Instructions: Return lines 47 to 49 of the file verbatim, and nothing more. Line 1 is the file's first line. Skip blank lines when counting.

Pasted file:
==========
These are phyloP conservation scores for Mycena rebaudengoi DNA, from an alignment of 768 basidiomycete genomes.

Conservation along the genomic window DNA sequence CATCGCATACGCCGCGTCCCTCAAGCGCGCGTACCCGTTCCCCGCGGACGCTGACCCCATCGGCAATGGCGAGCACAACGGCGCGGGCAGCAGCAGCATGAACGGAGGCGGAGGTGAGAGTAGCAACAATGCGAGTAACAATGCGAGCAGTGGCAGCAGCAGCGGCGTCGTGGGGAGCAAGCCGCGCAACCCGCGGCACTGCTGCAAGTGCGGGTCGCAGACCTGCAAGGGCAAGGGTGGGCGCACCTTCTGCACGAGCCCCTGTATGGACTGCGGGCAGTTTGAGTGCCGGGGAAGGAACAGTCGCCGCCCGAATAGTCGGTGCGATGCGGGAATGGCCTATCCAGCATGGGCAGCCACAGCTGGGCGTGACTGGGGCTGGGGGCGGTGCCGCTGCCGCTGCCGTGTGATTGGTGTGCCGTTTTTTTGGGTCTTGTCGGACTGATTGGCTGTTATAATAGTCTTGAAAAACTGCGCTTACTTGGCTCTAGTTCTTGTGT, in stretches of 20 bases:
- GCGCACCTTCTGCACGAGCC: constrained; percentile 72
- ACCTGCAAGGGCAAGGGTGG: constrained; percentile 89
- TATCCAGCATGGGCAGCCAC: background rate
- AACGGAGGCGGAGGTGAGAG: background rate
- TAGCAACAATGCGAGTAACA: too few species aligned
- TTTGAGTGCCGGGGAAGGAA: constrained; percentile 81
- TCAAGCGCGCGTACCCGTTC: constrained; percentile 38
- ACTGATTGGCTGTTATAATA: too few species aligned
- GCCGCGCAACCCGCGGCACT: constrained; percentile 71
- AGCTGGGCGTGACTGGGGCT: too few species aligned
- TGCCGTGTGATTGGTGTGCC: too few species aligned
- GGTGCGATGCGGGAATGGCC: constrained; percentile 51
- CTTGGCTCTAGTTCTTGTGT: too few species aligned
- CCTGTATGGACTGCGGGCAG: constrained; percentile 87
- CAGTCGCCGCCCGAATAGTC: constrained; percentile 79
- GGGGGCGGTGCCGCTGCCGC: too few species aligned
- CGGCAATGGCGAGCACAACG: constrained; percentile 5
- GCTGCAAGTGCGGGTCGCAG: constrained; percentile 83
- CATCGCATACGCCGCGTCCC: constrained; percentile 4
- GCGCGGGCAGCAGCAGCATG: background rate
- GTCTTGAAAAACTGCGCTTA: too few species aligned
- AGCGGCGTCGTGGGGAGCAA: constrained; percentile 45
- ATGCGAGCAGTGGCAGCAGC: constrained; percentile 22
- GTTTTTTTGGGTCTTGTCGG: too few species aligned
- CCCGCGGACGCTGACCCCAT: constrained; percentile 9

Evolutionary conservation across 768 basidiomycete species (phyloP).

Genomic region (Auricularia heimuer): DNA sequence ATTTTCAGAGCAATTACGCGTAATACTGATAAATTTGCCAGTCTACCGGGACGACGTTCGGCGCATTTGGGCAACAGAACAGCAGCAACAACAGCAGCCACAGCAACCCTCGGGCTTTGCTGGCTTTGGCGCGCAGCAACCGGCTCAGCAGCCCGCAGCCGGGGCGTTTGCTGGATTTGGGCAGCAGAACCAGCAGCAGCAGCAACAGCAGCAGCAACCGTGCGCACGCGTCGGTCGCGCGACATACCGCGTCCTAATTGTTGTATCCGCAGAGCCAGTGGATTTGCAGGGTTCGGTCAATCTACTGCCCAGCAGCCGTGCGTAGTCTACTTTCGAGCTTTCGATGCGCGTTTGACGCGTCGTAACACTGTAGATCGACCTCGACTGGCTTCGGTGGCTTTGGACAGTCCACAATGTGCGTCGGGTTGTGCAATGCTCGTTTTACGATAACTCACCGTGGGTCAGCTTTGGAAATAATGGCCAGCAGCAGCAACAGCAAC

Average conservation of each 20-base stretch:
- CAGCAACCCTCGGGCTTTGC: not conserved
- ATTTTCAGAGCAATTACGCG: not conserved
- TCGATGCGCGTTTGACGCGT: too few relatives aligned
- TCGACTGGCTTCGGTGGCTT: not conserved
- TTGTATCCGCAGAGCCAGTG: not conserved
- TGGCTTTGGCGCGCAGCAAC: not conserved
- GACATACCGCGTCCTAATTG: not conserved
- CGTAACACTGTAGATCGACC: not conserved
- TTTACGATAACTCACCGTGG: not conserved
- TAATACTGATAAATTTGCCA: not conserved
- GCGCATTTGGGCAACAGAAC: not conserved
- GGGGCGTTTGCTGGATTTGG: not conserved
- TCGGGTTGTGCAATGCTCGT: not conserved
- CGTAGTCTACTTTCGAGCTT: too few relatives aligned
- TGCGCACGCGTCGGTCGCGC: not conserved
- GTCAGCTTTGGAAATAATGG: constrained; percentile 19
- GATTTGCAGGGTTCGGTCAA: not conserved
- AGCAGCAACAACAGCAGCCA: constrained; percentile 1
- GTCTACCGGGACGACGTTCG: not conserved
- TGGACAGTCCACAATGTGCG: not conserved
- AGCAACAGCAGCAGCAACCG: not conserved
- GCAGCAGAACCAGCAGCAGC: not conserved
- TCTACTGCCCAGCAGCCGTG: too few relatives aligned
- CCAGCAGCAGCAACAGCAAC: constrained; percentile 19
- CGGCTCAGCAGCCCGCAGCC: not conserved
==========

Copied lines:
- GATTTGCAGGGTTCGGTCAA: not conserved
- AGCAGCAACAACAGCAGCCA: constrained; percentile 1
- GTCTACCGGGACGACGTTCG: not conserved